I am having a hard time cutting my perennials back this year, because many of them are still showing blossoms! We've already had a couple of hard freezes, but they aren't letting go, so I'm leaving them be.
Frances Palmer's Pottery Sale at her Connecticut studio--a beautiful, roomy reconstructed barn. Outside the barn is her garden, which she fills every spring with dahlias of all shapes and sizes. She hasn't put her garden down yet either--but she has a better excuse: she was throwing dozens of pots for her sale.
I took a bit of time out from admiring her wares on sale upstairs to pay my respects to dahlias gone by.
Many of their frowzy heads were hanging limply over their hoops, too exhausted to go on another day.
The colors that are left in a winter garden are at first quite intense, as though in drying they give up the last burst of hue. They get flattened by the weight of frost, but even their prostration is appealing. I am so glad I was able to catch a last glimpse of this garden.
And back inside the potting studio...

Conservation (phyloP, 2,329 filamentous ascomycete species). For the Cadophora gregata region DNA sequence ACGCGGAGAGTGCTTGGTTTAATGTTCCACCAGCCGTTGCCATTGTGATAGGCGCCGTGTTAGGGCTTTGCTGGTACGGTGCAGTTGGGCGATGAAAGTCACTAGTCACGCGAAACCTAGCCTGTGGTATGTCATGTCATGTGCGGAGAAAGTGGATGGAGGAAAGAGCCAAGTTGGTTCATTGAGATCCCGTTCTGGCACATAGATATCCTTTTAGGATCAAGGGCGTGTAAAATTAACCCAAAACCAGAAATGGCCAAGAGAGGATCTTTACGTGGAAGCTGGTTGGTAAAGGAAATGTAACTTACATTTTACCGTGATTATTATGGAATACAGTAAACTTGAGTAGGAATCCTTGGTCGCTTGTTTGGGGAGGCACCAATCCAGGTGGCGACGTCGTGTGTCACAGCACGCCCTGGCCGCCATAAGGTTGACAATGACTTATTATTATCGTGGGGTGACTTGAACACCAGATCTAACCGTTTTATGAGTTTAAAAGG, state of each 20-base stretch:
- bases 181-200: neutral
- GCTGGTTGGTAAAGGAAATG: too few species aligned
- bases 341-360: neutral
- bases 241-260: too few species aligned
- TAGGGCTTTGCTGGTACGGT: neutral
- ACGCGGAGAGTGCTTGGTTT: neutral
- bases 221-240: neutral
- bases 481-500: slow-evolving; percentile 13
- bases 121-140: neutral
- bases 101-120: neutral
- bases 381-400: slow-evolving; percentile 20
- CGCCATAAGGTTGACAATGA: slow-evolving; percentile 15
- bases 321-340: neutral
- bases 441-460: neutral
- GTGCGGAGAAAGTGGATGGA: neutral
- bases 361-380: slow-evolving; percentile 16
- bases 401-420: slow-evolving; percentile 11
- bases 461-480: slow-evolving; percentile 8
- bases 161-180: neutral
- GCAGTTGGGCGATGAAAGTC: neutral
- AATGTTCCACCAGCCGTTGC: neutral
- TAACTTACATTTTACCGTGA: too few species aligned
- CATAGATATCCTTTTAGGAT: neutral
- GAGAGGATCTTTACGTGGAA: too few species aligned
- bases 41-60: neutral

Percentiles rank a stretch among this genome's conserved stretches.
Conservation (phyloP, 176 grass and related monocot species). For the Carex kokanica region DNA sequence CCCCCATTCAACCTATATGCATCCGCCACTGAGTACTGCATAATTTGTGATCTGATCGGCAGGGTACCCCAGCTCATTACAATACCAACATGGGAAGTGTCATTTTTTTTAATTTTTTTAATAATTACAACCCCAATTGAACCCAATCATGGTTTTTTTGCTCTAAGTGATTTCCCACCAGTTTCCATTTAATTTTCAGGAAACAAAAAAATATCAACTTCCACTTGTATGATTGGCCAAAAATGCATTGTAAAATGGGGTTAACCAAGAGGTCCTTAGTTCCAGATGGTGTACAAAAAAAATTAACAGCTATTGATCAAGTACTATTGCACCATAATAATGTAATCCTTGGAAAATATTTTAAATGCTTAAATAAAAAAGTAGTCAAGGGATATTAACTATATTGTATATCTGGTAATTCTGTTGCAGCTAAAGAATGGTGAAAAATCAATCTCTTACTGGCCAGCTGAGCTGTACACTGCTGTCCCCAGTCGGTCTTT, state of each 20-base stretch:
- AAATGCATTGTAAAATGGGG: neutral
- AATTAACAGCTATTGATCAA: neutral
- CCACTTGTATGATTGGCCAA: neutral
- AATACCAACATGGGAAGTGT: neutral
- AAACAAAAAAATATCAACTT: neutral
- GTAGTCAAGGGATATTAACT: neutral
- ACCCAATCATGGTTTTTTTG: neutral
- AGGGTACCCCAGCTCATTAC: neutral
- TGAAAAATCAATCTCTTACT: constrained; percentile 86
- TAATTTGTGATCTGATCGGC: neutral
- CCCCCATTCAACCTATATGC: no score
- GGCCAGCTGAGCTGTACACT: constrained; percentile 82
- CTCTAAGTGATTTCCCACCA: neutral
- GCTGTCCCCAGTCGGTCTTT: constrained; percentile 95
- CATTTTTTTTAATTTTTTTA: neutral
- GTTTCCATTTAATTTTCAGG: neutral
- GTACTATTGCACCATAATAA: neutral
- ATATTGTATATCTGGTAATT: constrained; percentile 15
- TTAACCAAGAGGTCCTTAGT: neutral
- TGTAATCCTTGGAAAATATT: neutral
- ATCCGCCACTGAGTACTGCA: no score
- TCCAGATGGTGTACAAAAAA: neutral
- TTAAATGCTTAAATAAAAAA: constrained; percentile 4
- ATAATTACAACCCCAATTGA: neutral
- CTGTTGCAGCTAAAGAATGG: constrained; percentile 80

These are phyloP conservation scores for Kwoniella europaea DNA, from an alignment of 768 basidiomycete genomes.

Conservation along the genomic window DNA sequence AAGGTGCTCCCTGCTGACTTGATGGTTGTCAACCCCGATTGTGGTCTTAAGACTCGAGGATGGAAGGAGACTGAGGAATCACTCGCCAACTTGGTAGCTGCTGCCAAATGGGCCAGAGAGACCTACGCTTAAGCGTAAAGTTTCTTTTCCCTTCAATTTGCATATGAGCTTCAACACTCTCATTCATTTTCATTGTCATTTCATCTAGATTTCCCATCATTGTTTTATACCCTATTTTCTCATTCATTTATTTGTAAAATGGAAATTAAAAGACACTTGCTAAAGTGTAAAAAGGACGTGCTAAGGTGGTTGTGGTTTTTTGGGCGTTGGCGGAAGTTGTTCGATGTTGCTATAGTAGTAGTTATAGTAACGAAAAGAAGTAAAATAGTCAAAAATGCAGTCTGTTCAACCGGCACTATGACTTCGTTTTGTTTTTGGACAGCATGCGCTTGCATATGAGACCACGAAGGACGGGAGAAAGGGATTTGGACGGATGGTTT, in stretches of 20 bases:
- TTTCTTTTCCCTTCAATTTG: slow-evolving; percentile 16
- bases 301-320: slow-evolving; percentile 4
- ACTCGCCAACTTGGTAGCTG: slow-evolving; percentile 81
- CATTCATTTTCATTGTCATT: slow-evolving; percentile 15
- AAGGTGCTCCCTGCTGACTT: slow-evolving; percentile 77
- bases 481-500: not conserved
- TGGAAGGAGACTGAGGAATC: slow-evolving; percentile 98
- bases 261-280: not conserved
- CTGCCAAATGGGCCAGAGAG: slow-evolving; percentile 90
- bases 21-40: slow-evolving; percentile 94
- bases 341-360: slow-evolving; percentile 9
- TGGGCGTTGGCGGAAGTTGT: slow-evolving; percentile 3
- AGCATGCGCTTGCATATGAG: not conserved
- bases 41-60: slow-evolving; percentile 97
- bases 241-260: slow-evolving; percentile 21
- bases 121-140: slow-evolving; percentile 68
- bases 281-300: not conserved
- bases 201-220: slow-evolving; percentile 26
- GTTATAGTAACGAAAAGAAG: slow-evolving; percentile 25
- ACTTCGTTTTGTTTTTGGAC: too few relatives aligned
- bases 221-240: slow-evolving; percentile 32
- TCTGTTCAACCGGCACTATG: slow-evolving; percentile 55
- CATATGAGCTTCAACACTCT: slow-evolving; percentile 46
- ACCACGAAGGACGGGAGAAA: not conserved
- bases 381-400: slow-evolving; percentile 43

...there was the same kind of end-of-an-affair chaos.
Frances often uses appliqued flowers as decorative elements on her pottery; the flowers are made in molds of the flowers out of her own garden just outside.
And the detritus of pots--what is taken away to reveal the shape, the curls of wet clay caught in the bottom of a bowl, the plastic wrap that keeps the clay moist.
The process is part of the romance of any artist's work. Making a dish or a vase by hand is arduous, and to a large degree uncontrollable. Things blow up in the kiln, the glazes can sour, shapes slump or collapse--though these accidents sometimes account for happy discoveries. Still, the hand made is quintessentially a process of slow love. And when you buy the work of an artisan, you are investing not only in a piece of art, but in a promise that the slow way will never disappear.